So what is it going to cost? We put that question to the folks at Imperial Excavating, a Phoenix-based company that removes two to three pools a week throughout the Valley during the busy winter season. The first two partial removal techniques typically cost $2,800 and $3,800. The total removal is about $6,000. That makes Scottsdale’s pool and spa removal rebate look pretty good. Here are basics about the rebate.

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Leaks in pool equipment can be hard to spot. Photo: City of Scottsdale

  • The amount of the rebate is 50 cents per square foot based on the surface square footage of your pool. Once completed, your rebate will appear on your bill.
  • Expect the City to ask for photos and to conduct pre and post inspections.
  • You must landscape the space where the pool had been.
  • You have six months to complete the project after the pre-inspection date.

This new rebate is based on a first-come-first-served basis. If you are considering removing your pool, Scottsdale is waiting for your application. You could start a new trend in your neighborhood.

Each city develops and updates its conservation programs to address its customers’ unique situation. Rebates available through cities will vary. Here is a list of rebates offered by AMWUA member cities.  

For 46 years, Arizona Municipal Water Users Association has worked to protect our member cities’ ability to provide assured, safe and sustainable water supplies to their communities. For more water information visit www.amwua.org.

 

Peak Demand Dictates How Cities Build Water Infrastructure

By Warren Tenney

It’s no surprise that demand for water in the Phoenix Metro area reaches its peak during the summer months. What may be surprising is that demand nearly doubles from the winter months to the summer months. In February 2015, City of Peoria customers – businesses, apartment buildings and homes – used 2,940 acre-feet of water. In July, Peoria’s peak rose to 6,516 acre-feet of water. (One acre-foot of water is enough to cover an acre to the depth of one foot or enough to serve an average of three Arizona households for a year.) In December 2015, City of Mesa water customers used 5,899 acre-feet of water. In July 2015, Mesa water customers used 10,503 acre-feet.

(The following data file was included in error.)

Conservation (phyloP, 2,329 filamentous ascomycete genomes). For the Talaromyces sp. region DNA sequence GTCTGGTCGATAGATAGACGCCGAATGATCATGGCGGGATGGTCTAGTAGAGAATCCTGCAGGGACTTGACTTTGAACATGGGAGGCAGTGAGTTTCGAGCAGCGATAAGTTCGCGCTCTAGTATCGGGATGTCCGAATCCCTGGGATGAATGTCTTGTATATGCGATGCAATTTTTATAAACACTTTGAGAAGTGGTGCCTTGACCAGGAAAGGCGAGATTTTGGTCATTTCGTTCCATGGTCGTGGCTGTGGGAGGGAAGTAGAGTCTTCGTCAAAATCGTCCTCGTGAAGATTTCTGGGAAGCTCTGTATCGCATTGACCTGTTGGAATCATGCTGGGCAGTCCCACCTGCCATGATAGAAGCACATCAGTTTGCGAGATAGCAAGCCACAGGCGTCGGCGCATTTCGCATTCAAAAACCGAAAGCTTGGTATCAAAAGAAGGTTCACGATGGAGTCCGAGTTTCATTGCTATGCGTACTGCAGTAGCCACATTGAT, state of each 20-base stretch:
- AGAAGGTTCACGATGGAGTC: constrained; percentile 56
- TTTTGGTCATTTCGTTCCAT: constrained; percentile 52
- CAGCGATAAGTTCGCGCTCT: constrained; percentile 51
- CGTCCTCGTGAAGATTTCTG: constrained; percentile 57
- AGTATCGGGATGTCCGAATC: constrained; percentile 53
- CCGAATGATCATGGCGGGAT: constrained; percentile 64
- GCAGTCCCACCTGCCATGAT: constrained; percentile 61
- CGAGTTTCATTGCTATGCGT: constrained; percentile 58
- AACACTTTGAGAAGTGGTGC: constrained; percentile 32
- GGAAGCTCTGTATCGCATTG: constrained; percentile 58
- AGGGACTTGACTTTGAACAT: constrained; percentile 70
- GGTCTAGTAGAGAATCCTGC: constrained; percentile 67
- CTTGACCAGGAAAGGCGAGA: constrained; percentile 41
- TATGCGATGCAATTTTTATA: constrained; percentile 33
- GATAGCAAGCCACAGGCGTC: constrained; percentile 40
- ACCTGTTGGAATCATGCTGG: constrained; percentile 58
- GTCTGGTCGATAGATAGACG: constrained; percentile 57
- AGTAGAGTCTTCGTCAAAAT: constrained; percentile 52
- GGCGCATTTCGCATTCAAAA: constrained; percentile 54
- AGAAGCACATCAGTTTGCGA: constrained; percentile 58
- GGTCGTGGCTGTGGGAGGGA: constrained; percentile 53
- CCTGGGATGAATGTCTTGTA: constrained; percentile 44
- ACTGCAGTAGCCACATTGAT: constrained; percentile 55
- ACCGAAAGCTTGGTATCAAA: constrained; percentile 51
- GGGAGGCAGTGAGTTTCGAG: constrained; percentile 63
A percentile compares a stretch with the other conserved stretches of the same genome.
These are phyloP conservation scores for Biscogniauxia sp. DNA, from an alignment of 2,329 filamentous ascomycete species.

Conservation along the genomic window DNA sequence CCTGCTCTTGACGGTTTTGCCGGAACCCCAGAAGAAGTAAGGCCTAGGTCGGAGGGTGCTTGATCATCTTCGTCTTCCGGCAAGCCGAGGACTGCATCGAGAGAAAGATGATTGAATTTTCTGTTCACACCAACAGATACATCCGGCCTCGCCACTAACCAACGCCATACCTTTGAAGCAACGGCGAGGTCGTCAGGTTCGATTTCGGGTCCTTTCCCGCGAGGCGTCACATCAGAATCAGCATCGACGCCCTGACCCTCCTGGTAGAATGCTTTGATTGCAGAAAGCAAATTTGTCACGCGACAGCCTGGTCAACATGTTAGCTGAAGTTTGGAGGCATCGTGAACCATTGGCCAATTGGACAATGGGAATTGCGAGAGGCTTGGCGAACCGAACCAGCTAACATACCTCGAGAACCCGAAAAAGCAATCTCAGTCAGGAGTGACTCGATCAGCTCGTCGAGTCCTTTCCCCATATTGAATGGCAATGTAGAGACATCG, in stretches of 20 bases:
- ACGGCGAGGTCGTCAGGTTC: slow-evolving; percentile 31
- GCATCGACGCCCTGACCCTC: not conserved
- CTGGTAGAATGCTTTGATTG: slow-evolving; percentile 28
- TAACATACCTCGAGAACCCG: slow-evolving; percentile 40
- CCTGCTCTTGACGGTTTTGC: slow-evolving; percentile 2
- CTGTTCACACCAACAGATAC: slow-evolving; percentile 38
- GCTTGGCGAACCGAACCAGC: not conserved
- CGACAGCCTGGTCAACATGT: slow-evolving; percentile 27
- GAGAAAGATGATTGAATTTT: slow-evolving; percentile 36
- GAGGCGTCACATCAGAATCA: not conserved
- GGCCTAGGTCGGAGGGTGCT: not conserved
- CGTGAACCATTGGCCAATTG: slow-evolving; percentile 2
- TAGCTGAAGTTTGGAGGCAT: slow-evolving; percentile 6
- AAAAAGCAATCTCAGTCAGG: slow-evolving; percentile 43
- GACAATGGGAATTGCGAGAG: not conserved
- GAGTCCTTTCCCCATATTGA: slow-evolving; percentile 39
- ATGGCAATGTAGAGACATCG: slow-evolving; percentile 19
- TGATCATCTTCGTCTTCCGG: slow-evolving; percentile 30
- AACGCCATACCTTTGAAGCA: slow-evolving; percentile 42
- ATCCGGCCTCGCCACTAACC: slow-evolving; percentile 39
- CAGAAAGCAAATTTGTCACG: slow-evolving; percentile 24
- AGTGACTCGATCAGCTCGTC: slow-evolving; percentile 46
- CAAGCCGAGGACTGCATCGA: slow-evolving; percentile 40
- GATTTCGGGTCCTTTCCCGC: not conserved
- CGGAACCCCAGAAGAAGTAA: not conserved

The annual pattern of peak demand can look slightly different from year to year, depending on fluctuations in heat and when monsoon storms arrive. The chart below shows Mesa’s annual water production for the past 5 years. Peaking in Mesa happens most often in July, but a hot June and a good July monsoon can mean that the peak month could be June.Screen Shot 2016-08-17 at 8.10.27 AM

Watching water-use trends and peak demand is critical to planning and building water infrastructure. Here’s why:

  •  Annual Peak Demand: Cities build infrastructure to meet annual peak demand. It would be cheaper to order just enough water and build just enough pipes, pumps and small reservoirs within a water system to meet average water use but that would make water delivery to your faucets unreliable during peak demand times. More is invested in water treatment and distribution systems to ensure they are built to provide water for the hottest days when landscape irrigation systems, pools and cooling towers are working at maximum capacity.